Hagar the Horrible (to the only person not joining in): Why aren’t you singing our drinking song?

    Non-singer: Ermm … I’ve forgotten the words!

    (He’s sent off with the song sheet)

    Skol, Skol, Sk…, erm ….
    [Tune: Monty Python’s Spam song]

    Watneys Ale:(1970)
    We’ll drink a drink a drink
    To make you think a think a think
    Of Watney’s Pale,
    The greatest a-a-ale,
    So you can keep your medicinal compound
    Now we’ve discovered Watney’s Pale.

    W-e-e-e’ll drink a drink a drink
    To make you think a think a think,
    Of Watney’s Pale,
    The greatest ale.

    [The Scaffold, to the tune of “Lily The Pink”]

    Davenport’s Beer at Home: 1960s

    Beer at home means Davenports!

    That’s the beer!
    Lots of cheer!
    The finest malt with hops and yeast,
    Turns a snack into a feast.
    Straight from breweries to your home,
    Why collect?
    We’ll deliver!

    Soon you’ll know why folks all say:
    “Beer at home means DAVENPORTS”!

    John Smith’s lager: 1984

    Say hello to El Billo, El Jimmo, and El Siddo

    After two weeks in the sun
    I think we’re nearly done
    But me two and a half twister’s gone a bit skew whiff —
    So I chat this senorita
    By the name of Juanita,
    But her sister Margarita’s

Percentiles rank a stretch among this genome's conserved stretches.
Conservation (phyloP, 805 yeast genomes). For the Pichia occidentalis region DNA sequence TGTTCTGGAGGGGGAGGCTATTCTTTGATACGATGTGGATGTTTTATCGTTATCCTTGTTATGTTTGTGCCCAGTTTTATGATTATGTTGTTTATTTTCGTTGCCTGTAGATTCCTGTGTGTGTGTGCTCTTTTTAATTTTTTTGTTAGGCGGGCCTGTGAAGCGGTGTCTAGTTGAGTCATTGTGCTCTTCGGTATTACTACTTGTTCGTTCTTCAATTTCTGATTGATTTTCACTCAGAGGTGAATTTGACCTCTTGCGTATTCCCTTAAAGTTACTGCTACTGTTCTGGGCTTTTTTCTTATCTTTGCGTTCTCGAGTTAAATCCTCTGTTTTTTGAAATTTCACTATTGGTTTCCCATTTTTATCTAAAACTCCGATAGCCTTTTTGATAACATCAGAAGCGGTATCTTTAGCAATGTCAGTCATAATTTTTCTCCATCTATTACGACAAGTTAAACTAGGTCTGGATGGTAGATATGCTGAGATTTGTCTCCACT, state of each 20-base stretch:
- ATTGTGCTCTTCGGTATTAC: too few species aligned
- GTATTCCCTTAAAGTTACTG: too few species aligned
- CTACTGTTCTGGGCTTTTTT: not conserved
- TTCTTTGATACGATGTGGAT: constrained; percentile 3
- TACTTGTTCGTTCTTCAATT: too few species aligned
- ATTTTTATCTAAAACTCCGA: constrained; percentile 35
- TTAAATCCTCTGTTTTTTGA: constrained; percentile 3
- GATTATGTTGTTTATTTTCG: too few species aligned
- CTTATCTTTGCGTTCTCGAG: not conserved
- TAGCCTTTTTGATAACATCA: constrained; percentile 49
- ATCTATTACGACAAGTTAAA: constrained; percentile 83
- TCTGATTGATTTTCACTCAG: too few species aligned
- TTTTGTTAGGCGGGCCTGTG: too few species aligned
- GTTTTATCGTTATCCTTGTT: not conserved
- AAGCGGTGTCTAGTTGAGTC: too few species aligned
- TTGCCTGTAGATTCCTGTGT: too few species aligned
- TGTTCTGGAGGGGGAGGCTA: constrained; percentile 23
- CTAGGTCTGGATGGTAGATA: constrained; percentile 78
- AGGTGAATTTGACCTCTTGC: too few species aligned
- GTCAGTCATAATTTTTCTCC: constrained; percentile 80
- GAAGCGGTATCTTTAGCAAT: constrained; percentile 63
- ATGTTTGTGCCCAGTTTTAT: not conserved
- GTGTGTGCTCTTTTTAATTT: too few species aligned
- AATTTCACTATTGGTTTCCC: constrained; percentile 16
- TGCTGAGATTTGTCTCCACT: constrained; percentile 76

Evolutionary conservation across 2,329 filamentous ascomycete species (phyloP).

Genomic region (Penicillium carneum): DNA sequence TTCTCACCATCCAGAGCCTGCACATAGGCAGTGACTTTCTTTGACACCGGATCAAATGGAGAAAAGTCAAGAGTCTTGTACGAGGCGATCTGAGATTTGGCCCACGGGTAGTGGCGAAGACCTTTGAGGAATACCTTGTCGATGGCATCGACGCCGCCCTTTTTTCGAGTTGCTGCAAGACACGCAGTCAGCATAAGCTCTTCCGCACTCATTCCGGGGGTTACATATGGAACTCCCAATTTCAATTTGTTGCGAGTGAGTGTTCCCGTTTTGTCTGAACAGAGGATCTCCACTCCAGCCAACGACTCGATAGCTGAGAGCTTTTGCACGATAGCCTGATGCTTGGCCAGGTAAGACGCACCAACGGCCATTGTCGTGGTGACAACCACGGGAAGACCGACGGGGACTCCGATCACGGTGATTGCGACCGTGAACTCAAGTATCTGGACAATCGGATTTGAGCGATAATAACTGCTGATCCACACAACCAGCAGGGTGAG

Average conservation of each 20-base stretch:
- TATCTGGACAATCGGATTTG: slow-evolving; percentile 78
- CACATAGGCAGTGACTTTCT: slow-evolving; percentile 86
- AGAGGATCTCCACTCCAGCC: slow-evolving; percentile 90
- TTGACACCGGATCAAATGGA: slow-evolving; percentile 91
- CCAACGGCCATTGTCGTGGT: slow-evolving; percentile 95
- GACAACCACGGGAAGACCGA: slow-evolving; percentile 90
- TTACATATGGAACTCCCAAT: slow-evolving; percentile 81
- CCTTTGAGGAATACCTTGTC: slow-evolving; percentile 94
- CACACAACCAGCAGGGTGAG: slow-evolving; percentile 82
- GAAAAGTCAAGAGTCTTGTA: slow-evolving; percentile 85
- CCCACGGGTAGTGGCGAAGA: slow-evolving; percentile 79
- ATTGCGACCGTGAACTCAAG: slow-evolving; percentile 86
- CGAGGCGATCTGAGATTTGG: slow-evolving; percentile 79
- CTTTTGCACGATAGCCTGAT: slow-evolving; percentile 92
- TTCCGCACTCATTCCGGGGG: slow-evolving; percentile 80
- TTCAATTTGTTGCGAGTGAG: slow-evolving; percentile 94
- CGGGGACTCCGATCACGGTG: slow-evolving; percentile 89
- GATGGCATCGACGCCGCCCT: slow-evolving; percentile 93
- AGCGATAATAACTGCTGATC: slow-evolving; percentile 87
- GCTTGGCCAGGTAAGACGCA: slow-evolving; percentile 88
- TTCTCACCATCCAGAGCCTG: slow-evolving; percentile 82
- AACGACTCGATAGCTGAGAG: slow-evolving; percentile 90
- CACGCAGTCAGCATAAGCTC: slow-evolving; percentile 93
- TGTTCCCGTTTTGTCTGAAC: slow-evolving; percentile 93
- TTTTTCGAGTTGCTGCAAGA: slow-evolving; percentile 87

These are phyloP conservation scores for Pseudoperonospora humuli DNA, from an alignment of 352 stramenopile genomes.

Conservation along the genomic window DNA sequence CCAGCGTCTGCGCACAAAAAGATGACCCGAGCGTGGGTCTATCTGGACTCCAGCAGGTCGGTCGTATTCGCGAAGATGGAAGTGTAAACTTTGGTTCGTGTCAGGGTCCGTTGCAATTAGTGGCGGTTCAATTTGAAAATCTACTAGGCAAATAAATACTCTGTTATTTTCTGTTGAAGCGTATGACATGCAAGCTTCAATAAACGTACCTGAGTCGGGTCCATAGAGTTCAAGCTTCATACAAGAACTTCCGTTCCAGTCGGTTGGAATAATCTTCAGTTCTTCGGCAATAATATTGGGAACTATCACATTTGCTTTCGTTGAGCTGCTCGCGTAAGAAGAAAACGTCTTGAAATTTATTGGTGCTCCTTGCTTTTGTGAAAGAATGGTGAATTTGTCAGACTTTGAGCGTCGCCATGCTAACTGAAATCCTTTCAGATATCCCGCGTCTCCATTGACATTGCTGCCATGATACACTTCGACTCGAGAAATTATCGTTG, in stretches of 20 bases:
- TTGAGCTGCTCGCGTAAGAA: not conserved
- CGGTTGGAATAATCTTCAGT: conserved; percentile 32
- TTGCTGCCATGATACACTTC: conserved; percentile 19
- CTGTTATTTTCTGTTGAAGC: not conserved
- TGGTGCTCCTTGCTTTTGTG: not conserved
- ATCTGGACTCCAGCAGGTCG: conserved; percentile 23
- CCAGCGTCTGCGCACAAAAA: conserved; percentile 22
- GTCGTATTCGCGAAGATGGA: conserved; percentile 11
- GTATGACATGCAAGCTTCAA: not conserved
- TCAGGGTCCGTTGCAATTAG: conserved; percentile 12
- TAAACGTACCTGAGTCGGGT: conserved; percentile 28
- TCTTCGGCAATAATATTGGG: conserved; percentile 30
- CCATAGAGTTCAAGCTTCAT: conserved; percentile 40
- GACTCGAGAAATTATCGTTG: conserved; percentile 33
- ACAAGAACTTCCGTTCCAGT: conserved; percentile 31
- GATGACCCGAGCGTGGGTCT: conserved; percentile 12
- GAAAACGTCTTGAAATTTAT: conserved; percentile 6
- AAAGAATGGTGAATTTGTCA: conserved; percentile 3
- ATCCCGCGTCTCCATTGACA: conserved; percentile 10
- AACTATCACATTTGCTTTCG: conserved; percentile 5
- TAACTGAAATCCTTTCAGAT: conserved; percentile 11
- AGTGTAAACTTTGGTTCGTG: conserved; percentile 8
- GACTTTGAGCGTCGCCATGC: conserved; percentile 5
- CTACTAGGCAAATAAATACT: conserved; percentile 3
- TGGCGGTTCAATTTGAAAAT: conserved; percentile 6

Who I end up with.
    She says I drive her frantic
    But her shoulders are gigantic!
    And I really miss my mate called Smith!

    John Smith’s lager — with that little bite bueno!

    It’s not easy for a fella
    Facing mountains of paella
    And be sitting in a cellar —
    Full of sangria.
    Well they never let you near
    And it’s time that we weren’t ’ere,
    So we’re off to see our mate
    At the local for a jar.
    When you’ve ’ad enough of jets
    And clickin’ castanets …
    You’re glad to see your mate called Smith!

    [Tune: Stop the Cavalry]

    Like

  2. Hi Buspilot,

    All of the above well remembered! I liked the Skol and John Smith’s Lager adverts, though remember the latter from the 1990 BBC Two series on TV advertising entitled Washes Whiter (voiceover by the late William Franklyn).

    Bye for now,

    Stuart.

    Like